1st week after Mirena Replacement

I had my Mirena IUS replaced one week ago, and I’m very happy to say that things are much better the second time around!

I had light bleeding and cramps for 24 hours after replacement, with the cramps decreasing in frequency and intensity as the day progressed, and then just a little light spotting for two days after.

I did feel bloated for a few days, while my body got used to the new Mirena, and I also felt a little out of sorts, like I was having a bad case of PMS; I felt moody, anxious, headachy, uneasy and just generally unsettled for a few days, but this seems to have passed.

I must admit that I was a little worried that I was going to experience prolonged bleeding  like I did after the initial insertion 5 years ago, but thankfully that didn’t happen.  Fingers crossed that my body now just picks up where it left off with my last Mirena, with no periods going forward.


Mirena Replacement

Yesterday, I had my Mirena replaced.

My GP had referred me to a Gynecologist, as my existing Mirena had been inserted overseas, and he wasn’t sure whether I’d qualify for a free replacement in NZ, according to the qualifying regulations.  Unfortunately, I don’t have records of my iron count levels prior to getting my Mirena inserted 5 years ago, so I didn’t qualify, even though without the Mirena I have very heavy periods, and had to pay the full price (NZD 347.00). It still works out cheaper than being on the Pill for five years, and I don’t have to worry about having to remember to take the Pill each day, or deal with the nasty side effects of the Pill (pigmentation on my face, periods every month, etc).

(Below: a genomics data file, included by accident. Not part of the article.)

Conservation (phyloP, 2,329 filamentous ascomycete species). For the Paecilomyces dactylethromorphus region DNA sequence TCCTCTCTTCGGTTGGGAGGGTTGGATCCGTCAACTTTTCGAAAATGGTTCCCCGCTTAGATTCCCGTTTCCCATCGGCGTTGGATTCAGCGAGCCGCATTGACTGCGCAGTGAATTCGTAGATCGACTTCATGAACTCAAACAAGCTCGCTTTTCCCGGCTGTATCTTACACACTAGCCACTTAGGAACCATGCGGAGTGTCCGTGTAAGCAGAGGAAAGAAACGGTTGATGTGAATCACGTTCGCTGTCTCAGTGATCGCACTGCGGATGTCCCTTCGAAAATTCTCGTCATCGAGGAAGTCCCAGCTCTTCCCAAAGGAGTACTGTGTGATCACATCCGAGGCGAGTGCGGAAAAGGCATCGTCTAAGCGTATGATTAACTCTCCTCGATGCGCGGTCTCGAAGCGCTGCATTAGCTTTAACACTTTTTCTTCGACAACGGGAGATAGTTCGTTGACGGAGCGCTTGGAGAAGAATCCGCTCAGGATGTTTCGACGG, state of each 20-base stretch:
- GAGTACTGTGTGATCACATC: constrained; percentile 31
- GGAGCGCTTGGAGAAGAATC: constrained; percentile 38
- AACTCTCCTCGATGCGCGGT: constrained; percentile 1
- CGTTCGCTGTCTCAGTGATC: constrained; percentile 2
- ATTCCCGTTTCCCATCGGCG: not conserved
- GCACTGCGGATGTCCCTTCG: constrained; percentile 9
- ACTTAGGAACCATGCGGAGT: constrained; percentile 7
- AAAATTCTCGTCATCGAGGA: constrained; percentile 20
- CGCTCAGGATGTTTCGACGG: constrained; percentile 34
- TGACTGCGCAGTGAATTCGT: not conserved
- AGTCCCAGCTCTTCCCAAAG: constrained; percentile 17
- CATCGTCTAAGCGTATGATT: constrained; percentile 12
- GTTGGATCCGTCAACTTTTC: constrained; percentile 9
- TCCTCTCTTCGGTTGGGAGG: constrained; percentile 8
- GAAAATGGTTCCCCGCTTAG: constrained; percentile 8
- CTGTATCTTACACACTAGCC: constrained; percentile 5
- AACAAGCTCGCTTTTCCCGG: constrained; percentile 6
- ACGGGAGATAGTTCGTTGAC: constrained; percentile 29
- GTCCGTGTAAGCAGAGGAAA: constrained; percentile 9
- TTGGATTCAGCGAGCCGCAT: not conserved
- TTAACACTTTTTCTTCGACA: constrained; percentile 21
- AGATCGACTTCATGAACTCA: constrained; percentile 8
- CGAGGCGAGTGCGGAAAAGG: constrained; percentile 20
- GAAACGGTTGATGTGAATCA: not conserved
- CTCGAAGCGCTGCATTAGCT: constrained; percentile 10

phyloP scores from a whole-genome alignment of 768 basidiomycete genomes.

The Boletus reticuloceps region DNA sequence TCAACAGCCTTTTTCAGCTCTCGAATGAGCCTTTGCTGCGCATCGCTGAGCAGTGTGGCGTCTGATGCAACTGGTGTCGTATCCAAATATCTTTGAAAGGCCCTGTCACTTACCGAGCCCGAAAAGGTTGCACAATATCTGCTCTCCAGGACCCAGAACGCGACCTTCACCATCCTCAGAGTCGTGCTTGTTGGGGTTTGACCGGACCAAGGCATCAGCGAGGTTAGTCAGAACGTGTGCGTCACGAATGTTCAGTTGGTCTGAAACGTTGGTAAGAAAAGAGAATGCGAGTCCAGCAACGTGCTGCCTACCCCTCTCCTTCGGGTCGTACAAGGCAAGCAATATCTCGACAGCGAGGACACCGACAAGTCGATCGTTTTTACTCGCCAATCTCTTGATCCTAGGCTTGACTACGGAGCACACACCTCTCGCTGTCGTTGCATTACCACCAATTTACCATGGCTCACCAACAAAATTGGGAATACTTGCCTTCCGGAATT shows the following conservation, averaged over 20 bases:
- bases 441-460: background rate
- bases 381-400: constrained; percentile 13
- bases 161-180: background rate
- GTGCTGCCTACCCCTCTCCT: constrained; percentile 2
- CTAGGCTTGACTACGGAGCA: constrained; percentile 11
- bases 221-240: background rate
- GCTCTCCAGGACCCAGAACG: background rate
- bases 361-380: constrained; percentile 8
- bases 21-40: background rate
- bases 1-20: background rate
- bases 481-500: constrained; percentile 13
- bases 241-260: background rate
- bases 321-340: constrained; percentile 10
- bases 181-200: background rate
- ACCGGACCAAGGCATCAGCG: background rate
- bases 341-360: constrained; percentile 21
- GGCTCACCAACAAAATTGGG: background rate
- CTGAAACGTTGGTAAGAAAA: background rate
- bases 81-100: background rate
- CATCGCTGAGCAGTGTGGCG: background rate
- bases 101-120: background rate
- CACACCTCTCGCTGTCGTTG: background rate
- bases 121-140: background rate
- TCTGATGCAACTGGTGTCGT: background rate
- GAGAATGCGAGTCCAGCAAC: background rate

So, after the initial gynecology consultation was done by the Gynecologist and her medical student (medical history, etc), I was given a prescription for the Mirena, was sent over to the pharmacy to collect it, before heading back to the gynecology department to have it inserted.  I had no idea what to expect, as my last one had been inserted while I was under general anesthetic (read about that here).

I was taken into one of the wards, and was asked to strip from the waist down, wrapping a sheet that they provided around my waist, to walk from the bathroom to the bed.  I then had to unwrap the sheet and sit on the bottom of the bed (on a disposable, absorbent bed protector), lie back and place my legs in the stirrups provided.  The sheet was draped over my legs and across my belly.

While I was positioning myself on the bed, the nurse was busy getting everything ready, before she fetched the Doctor and student.  They came in, the doctor popped a pair of gloves on before doing a quick examination of the position of my uterus.  She then inserted a speculum (just like having a cervical smear), and announced that she couldn’t see my Mirena strings and that she needed a device to help remove it.  The next thing I knew, there was a very sharp, very painful cramp, and the Mirena was out!